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The Basics: dante restaurant information

dante

40 Edwin H. Land Blvd
Cambridge, MA 02142
617-497-4200

dante restaurant information
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Beloved Boston chef Dante de Magistris reappears on the other side of the river with the opening of dante, his eponymous hot spot on the banks of the Charles. This time as a chef-owner, de Magistris, who has enlisted the help of his two brothers, co-owners Damian and Filippo, is still the head honcho in the kitchen offering up playful renditions of Italian, French and Spanish classics for breakfast, lunch, dinner and brunch.

The modern and spacious dining room boasts some of the most magnificent views of the Charles River and the Boston skyline, as well as a riverside patio that’s just about perfect on a warm summer evening.

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40 Edwin H. Land Blvd, Cambridge, MA 02142
617-497-4200

Dante de Magistris

Chef at dante

Chef Dante de Magistris at dante

Raised in an Italian-American home in the Boston suburb of Belmont, chef Dante de Magistris has always loved to cook. At the age of four, he created an inferno in his parents' kitchen cooking stovetop eggs in Tupperware. Today, he oversees a culinary paradiso at dante, his eponymous restaurant at the Royal Sonesta Cambridge Hotel where he "has found his voice and now fully expresses it in imaginative dishes." (Boston Magazine)

What happened between point A and point B? Plenty of travel, and of course, plenty of cooking. By his early 20s, de Magistris knew it was time to get serious. He traveled to Italy for a year-long sojourn that not only helped to hone his skills, but changed the lives of those he met along the way. After successful stints at restaurants in Bologna and Florence, he made his way to the Amalfi Coast, where he worked as Sous Chef at the two-star Ristorante Don Alfonso in Sant'Agata sui due Golfi, a restaurant known for its fresh ingredients and subtle elegance. The chefs, heading off on a trip to France, left de Magistris in charge. While they were away, Michelin came to visit. The young "understudy" helped the restaurant win its third star, and won rave reviews of his own.

de Magistris returned to Boston triumphant. The city's finest chefs were delighted to have him at their sides. And after working alongside Michael Schlow at Café Louis, Eric Brennan at The Federalist, and Lydia Shire, Susan Regis and Daniele Baliani at Pignoli, he made Michaela Larson's blu in The Sports Club/LA in Boston's Ladder District a major destination for discerning diners.

Now, at dante, de Magistris is on his own, creating dishes that combine ingredients in unique ways, and delighting locals and travelers alike with his fresh, modern approach to traditional Italian cuisine. He's also got his two brothers by his side, making it a true family business (brother Damian manages the front of the house, while Filippo manages the wine program).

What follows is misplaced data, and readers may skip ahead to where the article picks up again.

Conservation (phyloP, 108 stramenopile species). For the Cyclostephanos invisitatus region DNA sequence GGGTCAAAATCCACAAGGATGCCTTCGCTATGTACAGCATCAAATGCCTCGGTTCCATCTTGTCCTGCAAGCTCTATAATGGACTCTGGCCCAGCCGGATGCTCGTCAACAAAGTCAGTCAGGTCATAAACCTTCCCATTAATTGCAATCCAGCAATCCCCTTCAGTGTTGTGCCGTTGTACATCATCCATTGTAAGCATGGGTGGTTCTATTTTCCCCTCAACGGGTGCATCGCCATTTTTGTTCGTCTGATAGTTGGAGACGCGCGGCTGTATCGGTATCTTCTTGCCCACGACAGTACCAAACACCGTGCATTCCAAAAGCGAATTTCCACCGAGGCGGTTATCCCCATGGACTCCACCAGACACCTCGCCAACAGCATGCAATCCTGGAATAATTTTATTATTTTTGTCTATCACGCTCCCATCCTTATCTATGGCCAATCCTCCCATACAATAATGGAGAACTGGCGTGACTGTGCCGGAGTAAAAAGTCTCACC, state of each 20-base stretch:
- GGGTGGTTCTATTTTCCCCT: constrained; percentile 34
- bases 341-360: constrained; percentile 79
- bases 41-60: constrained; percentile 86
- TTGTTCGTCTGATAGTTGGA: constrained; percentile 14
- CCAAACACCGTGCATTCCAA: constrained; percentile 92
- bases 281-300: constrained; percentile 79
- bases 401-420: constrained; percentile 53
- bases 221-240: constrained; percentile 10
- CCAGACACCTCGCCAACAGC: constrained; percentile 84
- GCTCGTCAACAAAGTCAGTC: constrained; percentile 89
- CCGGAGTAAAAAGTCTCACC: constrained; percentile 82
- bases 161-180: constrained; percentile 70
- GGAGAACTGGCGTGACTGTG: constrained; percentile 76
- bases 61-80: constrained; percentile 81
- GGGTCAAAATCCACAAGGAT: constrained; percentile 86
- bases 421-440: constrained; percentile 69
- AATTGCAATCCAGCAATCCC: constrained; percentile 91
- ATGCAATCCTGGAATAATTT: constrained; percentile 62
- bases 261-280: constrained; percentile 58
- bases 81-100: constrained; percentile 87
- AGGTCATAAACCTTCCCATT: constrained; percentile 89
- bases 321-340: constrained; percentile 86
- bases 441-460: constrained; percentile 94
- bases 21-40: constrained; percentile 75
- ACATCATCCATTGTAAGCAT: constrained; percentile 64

Showing no signs of slowing down, de Magistris began construction on his second restaurant, Il Casale, back in his hometown of Belmont. Luckily for him and his neighbors, he's not setting fire to Tupperware much these days.

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Dictionary
 
Aïoli
1. noun A blend of ail (garlic) and oli (oil) in the parlance of the Provence region of southern France. Around here, we'd call it a garlic mayonnaise.
Confit
1. noun Meat (usually goose, duck or pork) that is slowly cooked in its own fat and preserved with the fat packed around it as a seal.
Crostini
1. noun The Italian word for "little toasts" (referring to bread, not grappa).
Frisée
1. noun A curly, mildly bitter member of the chicory family, eaten raw in salads.
Gremolata
1. noun Minced parsley, lemon peel and garlic.
Jus
1. noun French for juice, jus also refers to the unthickened juices from a piece of roasted meat.
Nage
1. noun This culinary buzzword usually indicates a bouillon with (among other things) white wine, shallots and herbs.
Pancetta
1. noun Cured Italian bacon.
Pesto
1. noun An Italian sauce traditionally made with basil, olive oil, garlic, pine nuts and Romano and Parmesan cheeses.
Polenta
1. noun A slow-cooked cornmeal porridge popular in northern Italy; can be served soupy or firm, sometimes fried.
Polpette
1. noun Italian meat balls.
Porcini
1. noun Smoky, meaty wild mushrooms.
Prix fixe
1. noun French for fixed price, a complete meal that features a limited number of selections at a preset price.
Risotto
1. noun Italian dish made from rice cooked by intermittently adding small amounts of stock or broth. Other ingredients are added as required.
Scamorza
1. noun Like a firm, slightly salty mozzarella.
Soubise
1. noun The combination of béchamel (white sauce of milk butter and flour) with pureed cooked onions.
Tagliatelle
1. noun What they call fettuccine born in northern Italy.
Tapas
1. noun Appetizers in Spain; trendy nibbles in the U.S.A.

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